Fortunately, it is made of solid teak, so after a thorough wash, light sanding and varnishing, the odour was gone.
So long, and thanks for all the fish. :-)
My MacBook Pro is from 2016, and it still runs flawlessly.
I got it as a thank you note for volunteering in the marketing department of The Human Library Organisation — a concept where real people are on loan to readers.
It encourages to “Unjudge Someone” and learn from people that have different stories.
To be able to get online, I use my iPhone as a modem or hotspot. But I’m not online that much when I am at my workspace.
The next thing I have to fix is a spray box with extraction. Right now, I’m either spraying outside through the window or up on the roof above the room.
Neither part is optimal when it is windy!
What’s your favourite item on your desk?
My favourite item on my desk is my vintage Dymo Maxi 1755 from the 1980s. I got it from my in-laws.
I use Dymo labels for my artwork, but this one has a slightly different and bolder embossed typeface than the newer machines.
I like the retro look.
It fits well with the expression I am going for.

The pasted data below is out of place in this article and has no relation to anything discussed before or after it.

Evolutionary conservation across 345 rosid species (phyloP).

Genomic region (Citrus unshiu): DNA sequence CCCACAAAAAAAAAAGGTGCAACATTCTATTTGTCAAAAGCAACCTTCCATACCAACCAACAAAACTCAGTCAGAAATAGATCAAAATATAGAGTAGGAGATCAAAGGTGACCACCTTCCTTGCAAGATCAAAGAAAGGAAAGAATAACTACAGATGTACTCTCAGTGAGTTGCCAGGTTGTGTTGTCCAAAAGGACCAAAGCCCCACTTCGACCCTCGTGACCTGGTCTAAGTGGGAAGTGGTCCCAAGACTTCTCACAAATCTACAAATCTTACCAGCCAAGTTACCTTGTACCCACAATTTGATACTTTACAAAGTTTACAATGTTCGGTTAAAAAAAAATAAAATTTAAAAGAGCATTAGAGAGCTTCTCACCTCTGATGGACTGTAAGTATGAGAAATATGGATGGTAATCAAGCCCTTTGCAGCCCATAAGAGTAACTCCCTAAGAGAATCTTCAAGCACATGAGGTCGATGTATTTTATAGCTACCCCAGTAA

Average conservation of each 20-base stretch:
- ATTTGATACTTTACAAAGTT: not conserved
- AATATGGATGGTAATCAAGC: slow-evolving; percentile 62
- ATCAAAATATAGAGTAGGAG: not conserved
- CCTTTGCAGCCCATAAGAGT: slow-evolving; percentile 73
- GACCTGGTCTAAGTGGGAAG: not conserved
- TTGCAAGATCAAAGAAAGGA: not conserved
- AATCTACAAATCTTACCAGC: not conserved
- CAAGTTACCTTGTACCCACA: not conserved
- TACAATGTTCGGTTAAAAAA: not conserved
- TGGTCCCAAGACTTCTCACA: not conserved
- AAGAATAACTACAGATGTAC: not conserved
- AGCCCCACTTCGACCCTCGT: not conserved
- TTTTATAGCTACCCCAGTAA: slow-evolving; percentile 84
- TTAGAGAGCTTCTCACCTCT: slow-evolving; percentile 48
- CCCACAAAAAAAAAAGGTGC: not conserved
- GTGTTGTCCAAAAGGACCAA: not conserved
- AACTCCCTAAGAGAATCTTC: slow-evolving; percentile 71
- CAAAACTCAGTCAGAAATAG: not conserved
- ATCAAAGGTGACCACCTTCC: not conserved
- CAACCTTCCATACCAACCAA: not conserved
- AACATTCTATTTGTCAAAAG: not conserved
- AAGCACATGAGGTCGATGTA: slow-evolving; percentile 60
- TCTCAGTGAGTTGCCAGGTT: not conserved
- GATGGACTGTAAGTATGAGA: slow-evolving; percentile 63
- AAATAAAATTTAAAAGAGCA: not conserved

And the screwdrivers I got as a gift from my son, who found them in a thrift shop.
I think of him every time I use them.
He has moved in together with his girlfriend and some good friends in a shared house and is currently in the army, so there is a tiny bit of naturally occurring “empty nest syndrome” that I embrace and use for something creative.
What apps or tools do you use to get things done?
I use most of Adobe’s apps.
I bought an old dusty Adobe Creative Suite CS6, 2012 very cheaply to avoid the subscription hell with Adobe CC.
CS6 is still a very powerful package for most purposes.
Under my real name, I also write and illustrate books. Mostly within science fiction and philosophy.
Here I mainly use Photoshop, Illustrator and Indesign, but also draw on an iPad with Procreate and still on paper with my refillable Copic markers.
I have had them for over ten years from an old advertising agency, and they still work perfectly.
Oh yes, and the Microsoft Office Suite. You can rarely avoid it. I have an old Office for Mac, 2011 installed.